Mehmet's daughter Zehra
Mehmet's son Said
The Mehmet Cetinkaya Gallery has long been an important source of rare textiles, carpets, and rugs for collectors and museums worldwide. The expertise of Cetinkaya and his family encompasses regions of western China and the Central Asian Republics, as well as the Caucasus, Iran and Anatolia, traditionally known as the Silk Road.
A graduate of the Royal Academy of Art in Liege, Belgium, Mehmet Cetinkaya continually applies his knowledge and sense of aesthetics to pioneering efforts in both building significant textile collections and exhibiting cultural treasures from this vast territory.
He was chosen as Chairman of the 11th International Conference of Oriental Carpets (ICOC) held in Istanbul in 2007. In addition to the vast organizational duties associated with the conference, he was the chief consultant for the accompanying selection of textiles exhibited by major Turkish museums and private collectors. At the same time Cetinkaya mounted an important exhibition of his personal collection of Central Asian ikat chapans in the Museum of Turkish and Islamic Arts, and published the expansive catalog “99 Ikat Chapans” which illustrates and illuminates the extraordinary ikat tradition.
Mehmet Cetinkaya opened Maison du Tapis D’Orient in the historic Arasta Bazaar of Sultanahmet in 1986, followed by The Mehmet Cetinkaya Gallery in 2002. In 2012, the adjacent Columns Gallery was opened, built on the site of an ancient temple, exposing massive Roman and Byzantine columns. These artifacts have been preserved in the manner of an open-air museum, providing the public with access from a lower level as well as through glass flooring at the entrance.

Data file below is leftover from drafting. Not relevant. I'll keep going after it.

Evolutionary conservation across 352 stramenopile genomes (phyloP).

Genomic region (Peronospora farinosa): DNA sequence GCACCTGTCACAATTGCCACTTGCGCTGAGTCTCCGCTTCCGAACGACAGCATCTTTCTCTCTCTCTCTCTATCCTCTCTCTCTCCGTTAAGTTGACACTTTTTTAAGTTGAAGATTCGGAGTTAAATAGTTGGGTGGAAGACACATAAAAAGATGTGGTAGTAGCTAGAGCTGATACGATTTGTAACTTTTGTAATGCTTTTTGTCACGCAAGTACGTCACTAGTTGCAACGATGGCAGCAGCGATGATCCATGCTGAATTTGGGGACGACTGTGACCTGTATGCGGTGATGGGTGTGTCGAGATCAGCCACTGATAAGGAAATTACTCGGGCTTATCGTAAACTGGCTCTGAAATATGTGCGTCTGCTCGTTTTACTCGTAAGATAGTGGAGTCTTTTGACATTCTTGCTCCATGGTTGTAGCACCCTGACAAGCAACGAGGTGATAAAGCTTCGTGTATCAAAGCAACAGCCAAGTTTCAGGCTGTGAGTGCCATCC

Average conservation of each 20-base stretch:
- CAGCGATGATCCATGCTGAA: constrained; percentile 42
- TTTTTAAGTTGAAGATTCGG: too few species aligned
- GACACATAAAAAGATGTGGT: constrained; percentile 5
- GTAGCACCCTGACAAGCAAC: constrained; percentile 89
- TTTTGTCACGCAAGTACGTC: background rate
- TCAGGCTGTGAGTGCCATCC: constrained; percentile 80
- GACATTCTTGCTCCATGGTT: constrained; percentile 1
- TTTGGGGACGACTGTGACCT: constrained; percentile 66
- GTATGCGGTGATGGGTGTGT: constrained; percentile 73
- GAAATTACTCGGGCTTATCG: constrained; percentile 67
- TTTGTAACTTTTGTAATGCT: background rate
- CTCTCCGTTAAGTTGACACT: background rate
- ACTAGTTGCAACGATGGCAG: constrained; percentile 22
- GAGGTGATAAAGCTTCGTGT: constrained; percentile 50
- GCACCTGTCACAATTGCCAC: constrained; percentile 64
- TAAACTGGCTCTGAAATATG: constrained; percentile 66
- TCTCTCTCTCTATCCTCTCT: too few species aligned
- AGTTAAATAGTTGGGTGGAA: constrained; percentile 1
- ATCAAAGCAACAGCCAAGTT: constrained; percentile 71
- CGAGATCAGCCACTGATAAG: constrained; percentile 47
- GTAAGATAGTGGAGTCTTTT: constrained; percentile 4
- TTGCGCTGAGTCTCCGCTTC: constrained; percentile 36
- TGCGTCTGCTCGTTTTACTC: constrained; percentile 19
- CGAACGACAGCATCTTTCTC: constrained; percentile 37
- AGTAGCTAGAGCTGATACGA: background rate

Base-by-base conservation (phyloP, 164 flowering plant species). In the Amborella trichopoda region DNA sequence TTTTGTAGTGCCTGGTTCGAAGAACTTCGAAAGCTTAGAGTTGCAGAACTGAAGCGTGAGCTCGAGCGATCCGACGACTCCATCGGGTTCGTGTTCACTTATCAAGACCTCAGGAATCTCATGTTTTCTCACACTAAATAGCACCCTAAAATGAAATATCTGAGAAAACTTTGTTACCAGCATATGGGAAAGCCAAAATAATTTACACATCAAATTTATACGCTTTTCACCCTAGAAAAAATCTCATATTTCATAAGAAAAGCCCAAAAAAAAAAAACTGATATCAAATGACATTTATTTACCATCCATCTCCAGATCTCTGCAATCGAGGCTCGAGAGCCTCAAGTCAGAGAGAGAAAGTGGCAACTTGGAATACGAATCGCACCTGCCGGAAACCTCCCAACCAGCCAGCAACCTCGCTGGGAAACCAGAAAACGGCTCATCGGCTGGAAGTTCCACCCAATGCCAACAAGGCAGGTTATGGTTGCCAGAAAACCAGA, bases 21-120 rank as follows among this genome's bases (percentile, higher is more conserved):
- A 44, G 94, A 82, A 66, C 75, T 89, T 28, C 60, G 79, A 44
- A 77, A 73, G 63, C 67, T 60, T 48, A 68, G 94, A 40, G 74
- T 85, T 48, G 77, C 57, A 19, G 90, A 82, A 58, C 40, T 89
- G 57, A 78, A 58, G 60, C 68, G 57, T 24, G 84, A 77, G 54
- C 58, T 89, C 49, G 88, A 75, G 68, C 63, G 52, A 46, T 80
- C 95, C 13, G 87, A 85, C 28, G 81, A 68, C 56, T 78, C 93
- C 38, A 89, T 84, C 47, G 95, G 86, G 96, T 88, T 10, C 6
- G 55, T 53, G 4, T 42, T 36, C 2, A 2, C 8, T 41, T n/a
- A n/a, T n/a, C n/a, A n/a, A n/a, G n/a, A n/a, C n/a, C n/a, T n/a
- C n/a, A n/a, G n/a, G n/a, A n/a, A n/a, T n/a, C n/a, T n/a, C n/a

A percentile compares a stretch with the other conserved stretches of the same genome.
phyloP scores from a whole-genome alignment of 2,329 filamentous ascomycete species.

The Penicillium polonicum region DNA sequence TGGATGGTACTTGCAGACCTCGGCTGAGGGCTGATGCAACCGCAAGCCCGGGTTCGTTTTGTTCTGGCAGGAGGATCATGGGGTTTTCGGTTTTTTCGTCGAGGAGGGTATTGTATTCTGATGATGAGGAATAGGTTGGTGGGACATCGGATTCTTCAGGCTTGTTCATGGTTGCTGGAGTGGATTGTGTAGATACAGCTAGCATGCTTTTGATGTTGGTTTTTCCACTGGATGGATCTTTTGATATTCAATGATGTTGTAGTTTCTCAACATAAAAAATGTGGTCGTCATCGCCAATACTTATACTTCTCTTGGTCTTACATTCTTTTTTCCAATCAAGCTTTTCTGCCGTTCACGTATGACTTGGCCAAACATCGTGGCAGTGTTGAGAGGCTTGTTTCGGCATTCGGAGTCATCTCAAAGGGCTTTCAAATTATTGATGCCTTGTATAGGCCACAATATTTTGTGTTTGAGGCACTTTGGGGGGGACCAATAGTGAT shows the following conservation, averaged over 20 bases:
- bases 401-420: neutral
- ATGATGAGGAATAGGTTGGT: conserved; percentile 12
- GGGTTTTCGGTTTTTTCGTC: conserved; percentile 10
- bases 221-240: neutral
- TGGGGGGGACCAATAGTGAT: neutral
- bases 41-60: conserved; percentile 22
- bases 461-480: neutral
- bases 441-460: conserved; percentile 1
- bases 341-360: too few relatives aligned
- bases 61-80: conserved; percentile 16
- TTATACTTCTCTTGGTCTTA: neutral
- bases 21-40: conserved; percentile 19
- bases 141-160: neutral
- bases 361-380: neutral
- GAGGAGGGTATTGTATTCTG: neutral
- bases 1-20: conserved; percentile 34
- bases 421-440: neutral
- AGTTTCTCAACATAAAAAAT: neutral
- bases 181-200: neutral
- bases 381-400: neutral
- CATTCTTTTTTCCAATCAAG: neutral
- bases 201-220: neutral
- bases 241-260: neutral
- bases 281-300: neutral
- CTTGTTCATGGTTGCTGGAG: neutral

For the last 10 years Cetinkaya’s great passion for textiles has inspired him to support contemporary craftsmen in a revival of some of the world’s richest weaving and embroidery traditions. In the Fergana Valley of Uzbekistan, his hand weavers produce ikat and ikat velvet with the purest silks and natural dyes, comparable to historic examples of the 19th century. In Armenia, he has revived a 17th century Caucasian embroidery tradition, and employs over 400 women throughout the country. Appreciated by museum professionals and collectors worldwide, the Gallery continues to create traditionally inspired pieces that perpetuate the excellence of past centuries.